Should I or shouldn't I.......


darkbeaver
#31
Quote: Originally Posted by MHzView Post

Spring for a spare hd and install win 10 on that drive and save you current system as you make the change over. Might was well invest in a touch pad instead of a mouse as there a gestures a mouse will never be able to make and win 10 is meant for touch screen comps and pads rather than otical mice


Like that would make a difference. Having the whole OS all in ram is a bit of a kick though

I'm only guessing that it might.
 
gopher
#32
my PC is a total piece of shít that often works when it wants to

had trouble all night despite having it scanned for viruses and other stuff - then got so fed up with the piece of shít that I lifted it and banged it against the desk

it's working fine, now
 
talloola
#33
got a new computer recently, my son-in-law, who is a computer programmer, among other computer wise things,
said he wouldn't be so mean to me by installing windows 10, so I have windows 8, (I think, lol), anyway
once I got use to the new windows, I am fine with it, works well, and easy to understand.
 
lone wolf
#34
I lost the ability to file new Wordperfect 11 documents with this new (yes NEW) Windows 8.1 FRED and I have low volume sound only - a problem I had on Windows 7 too. I'm thinking about just exorcising the whole bloody thing and downloading Windows XP. I liked Windows XP
 
tay
#35
 
DaSleeper
#36
Complete windows 10 operating system software update done on 2 notebooks done

I more to go....Phew
 
tay
#37
No Windows 10 for me. They couldn't even pay me to use it. I tried it for a week and am back to 7........


Microsoft has a new browser. It launched with Windows 10 and it’s called Edge (external - login to view). The company says it’s faster, more battery efficient and all-round better than Chrome or Firefox. You can even draw on websites with a stylus. Trouble is, not very many people are using it.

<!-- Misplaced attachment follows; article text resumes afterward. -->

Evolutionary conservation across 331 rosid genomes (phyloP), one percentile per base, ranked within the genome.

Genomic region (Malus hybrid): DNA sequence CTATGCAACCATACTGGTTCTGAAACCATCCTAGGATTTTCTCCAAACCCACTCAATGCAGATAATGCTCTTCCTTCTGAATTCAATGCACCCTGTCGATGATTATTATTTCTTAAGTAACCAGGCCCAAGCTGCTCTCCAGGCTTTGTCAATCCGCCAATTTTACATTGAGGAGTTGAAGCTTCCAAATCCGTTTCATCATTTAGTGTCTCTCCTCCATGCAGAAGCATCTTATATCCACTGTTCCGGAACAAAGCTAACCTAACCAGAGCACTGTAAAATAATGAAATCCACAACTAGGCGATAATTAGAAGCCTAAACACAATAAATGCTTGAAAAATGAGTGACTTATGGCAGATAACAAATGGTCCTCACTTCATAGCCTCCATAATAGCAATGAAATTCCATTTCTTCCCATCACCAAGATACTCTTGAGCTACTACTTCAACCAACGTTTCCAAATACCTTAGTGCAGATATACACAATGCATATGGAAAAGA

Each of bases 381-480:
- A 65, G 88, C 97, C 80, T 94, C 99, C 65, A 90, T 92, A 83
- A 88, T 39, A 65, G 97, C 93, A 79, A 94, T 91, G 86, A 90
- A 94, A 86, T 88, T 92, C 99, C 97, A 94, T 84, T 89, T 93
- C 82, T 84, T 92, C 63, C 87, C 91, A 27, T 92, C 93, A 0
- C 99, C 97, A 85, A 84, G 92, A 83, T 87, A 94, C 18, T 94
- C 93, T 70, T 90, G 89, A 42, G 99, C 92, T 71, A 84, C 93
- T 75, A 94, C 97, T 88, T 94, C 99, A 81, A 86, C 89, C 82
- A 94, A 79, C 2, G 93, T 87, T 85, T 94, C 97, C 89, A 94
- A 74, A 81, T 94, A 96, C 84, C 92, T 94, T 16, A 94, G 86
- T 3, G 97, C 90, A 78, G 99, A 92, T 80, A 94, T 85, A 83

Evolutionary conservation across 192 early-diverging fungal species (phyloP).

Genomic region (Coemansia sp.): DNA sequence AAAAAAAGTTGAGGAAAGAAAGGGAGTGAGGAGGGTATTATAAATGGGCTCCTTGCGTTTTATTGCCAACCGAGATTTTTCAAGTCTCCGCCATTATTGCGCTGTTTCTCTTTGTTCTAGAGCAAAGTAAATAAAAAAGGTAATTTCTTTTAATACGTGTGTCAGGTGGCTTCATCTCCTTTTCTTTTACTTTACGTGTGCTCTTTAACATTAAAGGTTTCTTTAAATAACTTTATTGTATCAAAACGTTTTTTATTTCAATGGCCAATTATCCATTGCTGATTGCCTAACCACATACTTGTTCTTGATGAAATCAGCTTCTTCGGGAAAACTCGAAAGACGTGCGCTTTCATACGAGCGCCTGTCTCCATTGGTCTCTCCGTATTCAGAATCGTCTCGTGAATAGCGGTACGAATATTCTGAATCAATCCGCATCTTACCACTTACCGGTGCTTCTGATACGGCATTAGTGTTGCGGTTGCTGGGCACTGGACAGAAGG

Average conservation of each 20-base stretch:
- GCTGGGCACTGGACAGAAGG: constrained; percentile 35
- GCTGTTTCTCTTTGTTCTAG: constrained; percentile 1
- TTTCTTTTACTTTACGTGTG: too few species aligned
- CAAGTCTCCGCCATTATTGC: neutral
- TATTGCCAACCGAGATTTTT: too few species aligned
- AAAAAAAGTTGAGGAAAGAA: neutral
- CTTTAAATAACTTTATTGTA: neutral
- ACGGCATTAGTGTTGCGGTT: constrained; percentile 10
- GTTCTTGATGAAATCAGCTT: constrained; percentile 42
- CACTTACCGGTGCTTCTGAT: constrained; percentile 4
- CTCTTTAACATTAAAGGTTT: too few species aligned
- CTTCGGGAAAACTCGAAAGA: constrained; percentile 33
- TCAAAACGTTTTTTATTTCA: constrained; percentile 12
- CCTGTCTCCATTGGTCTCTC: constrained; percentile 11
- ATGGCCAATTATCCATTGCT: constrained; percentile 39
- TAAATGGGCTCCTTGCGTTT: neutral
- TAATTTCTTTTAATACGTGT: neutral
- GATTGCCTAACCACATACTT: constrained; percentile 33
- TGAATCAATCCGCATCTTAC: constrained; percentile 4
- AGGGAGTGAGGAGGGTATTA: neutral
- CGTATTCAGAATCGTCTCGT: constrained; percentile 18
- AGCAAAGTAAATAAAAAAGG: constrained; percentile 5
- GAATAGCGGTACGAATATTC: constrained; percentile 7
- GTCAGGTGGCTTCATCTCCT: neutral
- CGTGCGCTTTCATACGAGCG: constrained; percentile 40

So now Microsoft’s trying to bribe you to switch.

The newly rebranded Microsoft Rewards – formerly Bing Rewards, which paid people for using Bing as their search engine (another product Microsoft says is better than a Google product but that very few people actually use (external - login to view)) – will now pay you for using Edge, shopping at the Microsoft store, or using Bing.

Users of Edge who sign up to Microsoft Rewards, which is currently US-only, are then awarded points simply for using the browser. Microsoft (external - login to view) actively monitors whether you’re using Edge for up to 30 hours a month. It tracks mouse movements and other signs that you’re not trying to game the system, and you must also have Bing set as your default search engine.

Points can then be traded in for vouchers or credit for places such as Starbucks, Skype, Amazon and ad-free Outlook.com – remember, if you’re not paying for something, you are the product.

Whether paying people really works, or whether people really want to be tracked in their computer usage down to the nth degree – or to be made aware that they already are at least – remains to be seen.

Edge is actually pretty good. Particularly if you’re on a Windows 10 laptop on battery power. But it will take a gargantuan effort and lots and lots of money to get the 58% of internet users (external - login to view) employing Chrome to switch to Edge in any meaningful number. Microsoft’s new scheme is unlikely to do that.

https://www.theguardian.com/technology/2016/aug/19/microsoft-windows-10-browser-edge-pay-users-bing (external - login to view)
 

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